Inbound containers at US west coast ports down 8pc in June: PMSA
PACIFIC Merchant Shipping Association (PMSA), which represents shipping lines and marine terminals, says that the big five US west coast ports saw an 8 per cent drop in inbound loads in June, compared to the same month in 2019, but by margins much 'less ghastly' than May's collapse of 15 per cent
PACIFIC Merchant Shipping Association (PMSA), which represents shipping lines and marine terminals, says that the big five US west coast ports saw an 8 per cent drop in inbound loads in June, compared to the same month in 2019, but by margins much 'less ghastly' than May's collapse of 15 per cent.
But PMSA said the 1.9 per cent increase at the port of Oakland was 'pretty much all the good news' for US west coast ports.
Together, the two San Pedro Bay ports of Los Angeles and Long Beach handled 8 per cent fewer loaded inbound TEU than they had a year earlier. Long Beach saw 9.3 per cent decline in inbound TEU, while neighbouring Los Angeles was down 6.8 per cent.
PMSA said the story was even more dismal farther to the north, where the Northwest Seaport Alliance of Seattle and Tacoma saw their combined imports fall by 15.1 per cent year on year from June 2019.
The results for exports were even worse as outbound loads through the big five USWC container ports were off by 13.3 per cent from a year earlier. Los Angeles saw a 21.3 per cent decline, Long Beach was down 12.2 per cent, Oakland fell 5.7 per cent and the NWSA dropped 8 per cent.
In its report, the PMSA also drew attention to the loss of the Asian market, saying the May figures on containerised imports arriving at US mainland ports from east Asia were 'not encouraging' for US west coast port officials.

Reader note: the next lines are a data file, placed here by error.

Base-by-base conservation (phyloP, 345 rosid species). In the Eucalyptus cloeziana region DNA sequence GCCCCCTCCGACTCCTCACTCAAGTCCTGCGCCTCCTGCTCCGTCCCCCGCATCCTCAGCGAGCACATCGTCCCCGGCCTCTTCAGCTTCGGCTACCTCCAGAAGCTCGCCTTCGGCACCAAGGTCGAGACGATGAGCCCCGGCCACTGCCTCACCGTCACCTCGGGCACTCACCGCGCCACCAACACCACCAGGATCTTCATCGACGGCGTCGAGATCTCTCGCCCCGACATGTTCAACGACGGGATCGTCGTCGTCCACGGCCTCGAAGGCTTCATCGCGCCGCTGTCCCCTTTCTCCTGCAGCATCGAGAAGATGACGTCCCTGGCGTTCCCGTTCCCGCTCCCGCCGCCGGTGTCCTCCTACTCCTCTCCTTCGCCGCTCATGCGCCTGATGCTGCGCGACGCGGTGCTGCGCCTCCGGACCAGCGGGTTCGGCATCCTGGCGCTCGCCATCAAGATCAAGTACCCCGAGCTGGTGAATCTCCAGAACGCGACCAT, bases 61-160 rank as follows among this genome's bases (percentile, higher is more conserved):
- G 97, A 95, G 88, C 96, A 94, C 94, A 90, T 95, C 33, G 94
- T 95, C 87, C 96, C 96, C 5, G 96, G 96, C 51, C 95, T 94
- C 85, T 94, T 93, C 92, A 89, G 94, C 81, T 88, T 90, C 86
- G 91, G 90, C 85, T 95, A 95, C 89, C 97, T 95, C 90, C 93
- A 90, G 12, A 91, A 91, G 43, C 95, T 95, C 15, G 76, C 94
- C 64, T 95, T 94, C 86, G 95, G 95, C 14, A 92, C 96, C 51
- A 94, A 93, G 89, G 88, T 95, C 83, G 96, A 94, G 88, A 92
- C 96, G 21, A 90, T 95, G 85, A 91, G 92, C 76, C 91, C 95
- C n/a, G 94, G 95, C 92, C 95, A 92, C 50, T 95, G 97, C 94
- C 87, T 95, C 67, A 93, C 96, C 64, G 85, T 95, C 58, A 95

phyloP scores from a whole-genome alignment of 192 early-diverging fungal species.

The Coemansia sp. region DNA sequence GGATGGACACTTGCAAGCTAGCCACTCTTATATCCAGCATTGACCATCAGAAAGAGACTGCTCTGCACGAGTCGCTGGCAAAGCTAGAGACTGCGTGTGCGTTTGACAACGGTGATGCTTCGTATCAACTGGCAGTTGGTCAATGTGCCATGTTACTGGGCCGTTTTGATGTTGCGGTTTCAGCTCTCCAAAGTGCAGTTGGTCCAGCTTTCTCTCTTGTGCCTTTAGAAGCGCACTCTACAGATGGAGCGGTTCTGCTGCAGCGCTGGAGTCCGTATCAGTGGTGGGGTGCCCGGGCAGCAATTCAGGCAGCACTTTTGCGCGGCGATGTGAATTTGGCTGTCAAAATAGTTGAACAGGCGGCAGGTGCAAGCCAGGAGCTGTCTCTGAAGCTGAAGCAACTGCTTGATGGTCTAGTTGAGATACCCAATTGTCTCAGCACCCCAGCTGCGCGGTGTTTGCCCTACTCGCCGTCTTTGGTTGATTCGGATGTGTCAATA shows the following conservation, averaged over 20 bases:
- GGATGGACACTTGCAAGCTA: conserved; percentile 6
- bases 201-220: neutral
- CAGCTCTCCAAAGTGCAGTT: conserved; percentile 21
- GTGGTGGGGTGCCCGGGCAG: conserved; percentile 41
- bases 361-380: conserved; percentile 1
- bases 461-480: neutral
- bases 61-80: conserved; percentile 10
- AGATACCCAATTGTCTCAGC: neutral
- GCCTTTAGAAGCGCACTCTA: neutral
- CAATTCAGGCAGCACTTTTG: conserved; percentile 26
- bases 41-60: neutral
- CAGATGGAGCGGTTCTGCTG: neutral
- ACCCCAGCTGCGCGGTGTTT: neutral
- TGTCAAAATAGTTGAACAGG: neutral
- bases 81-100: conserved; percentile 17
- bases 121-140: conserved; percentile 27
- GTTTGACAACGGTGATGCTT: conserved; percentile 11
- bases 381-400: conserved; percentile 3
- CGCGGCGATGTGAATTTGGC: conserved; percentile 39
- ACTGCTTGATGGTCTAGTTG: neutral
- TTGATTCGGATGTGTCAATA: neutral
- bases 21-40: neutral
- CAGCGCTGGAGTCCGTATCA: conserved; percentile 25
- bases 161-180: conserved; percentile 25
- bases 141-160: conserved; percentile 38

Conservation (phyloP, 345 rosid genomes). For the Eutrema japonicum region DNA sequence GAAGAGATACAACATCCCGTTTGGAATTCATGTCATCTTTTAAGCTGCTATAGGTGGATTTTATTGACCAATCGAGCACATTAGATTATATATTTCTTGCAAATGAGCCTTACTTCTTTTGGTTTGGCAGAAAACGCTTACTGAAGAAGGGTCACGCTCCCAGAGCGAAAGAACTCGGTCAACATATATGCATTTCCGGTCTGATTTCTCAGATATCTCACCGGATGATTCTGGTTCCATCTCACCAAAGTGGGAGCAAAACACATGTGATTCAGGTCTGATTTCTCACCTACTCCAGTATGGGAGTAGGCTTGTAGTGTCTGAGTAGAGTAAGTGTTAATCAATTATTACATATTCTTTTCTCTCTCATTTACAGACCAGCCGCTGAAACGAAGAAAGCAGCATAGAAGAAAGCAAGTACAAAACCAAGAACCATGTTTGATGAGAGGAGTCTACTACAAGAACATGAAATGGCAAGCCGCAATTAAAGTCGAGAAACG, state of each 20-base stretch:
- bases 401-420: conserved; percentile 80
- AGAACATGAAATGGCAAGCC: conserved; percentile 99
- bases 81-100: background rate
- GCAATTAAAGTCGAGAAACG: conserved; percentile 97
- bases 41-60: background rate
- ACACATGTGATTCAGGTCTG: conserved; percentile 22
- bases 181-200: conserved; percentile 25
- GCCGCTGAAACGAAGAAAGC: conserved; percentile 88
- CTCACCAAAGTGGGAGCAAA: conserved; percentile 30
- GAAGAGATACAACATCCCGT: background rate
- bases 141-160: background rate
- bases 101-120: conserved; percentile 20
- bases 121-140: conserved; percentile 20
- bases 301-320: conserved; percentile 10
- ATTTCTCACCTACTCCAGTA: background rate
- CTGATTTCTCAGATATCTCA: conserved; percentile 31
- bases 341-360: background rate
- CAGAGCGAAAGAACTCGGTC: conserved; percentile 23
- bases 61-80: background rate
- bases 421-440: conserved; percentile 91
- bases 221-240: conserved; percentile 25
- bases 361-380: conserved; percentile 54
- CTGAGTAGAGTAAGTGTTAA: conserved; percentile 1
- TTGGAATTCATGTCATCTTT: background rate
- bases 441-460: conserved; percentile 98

The Ports of Los Angeles and Long Beach saw their combined share of containerised import tonnage from east Asia decline to 42 per cent from 44.4 per cent a year earlier. At the same time, their collective share of containerised import value slipped to 50.1 per cent from 51.6 per cent,' PMSA said.
Regarding exports, it said the San Pedro Bay ports' share of containerised export tonnage to east Asia slid to 32.1 per cent from 36.3 per cent a year earlier, while their combined share of the value of those containerised imports dropped to 40.5 per cent from 43.5 per cent.
Oakland experienced 'sizable' year-on-year upticks in both its import tonnage and value tonnage shares, while the two NWSA ports saw their shares of US containerised export tonnage rise even though their share of the value of those shipments dipped slightly.
While awaiting June figures from US east coast ports, the PMSA said Long Beach remained the nation's container port with the highest throughput for the month of May with total throughput of 628,205 TEU, while Los Angeles had 581,665 TEU, and the Port of New York-New Jersey placed third with 537,412 TEU.
Long Beach was also the country's busiest container port in May with 446,146 loaded TEU, outdistancing the 410,705 loaded TEU handled by Los Angeles and the 361,456 TEU at PNYNJ.
Still, the year-to-date totals for the first five months of the year show Los Angeles retaining its number one standing, with 3.07 million TEU in total, followed by PNYNJ in second at 2.85 million TEU, and Long Beach in third with 2.83 million TEU, reports London's Lloyd's Loading List.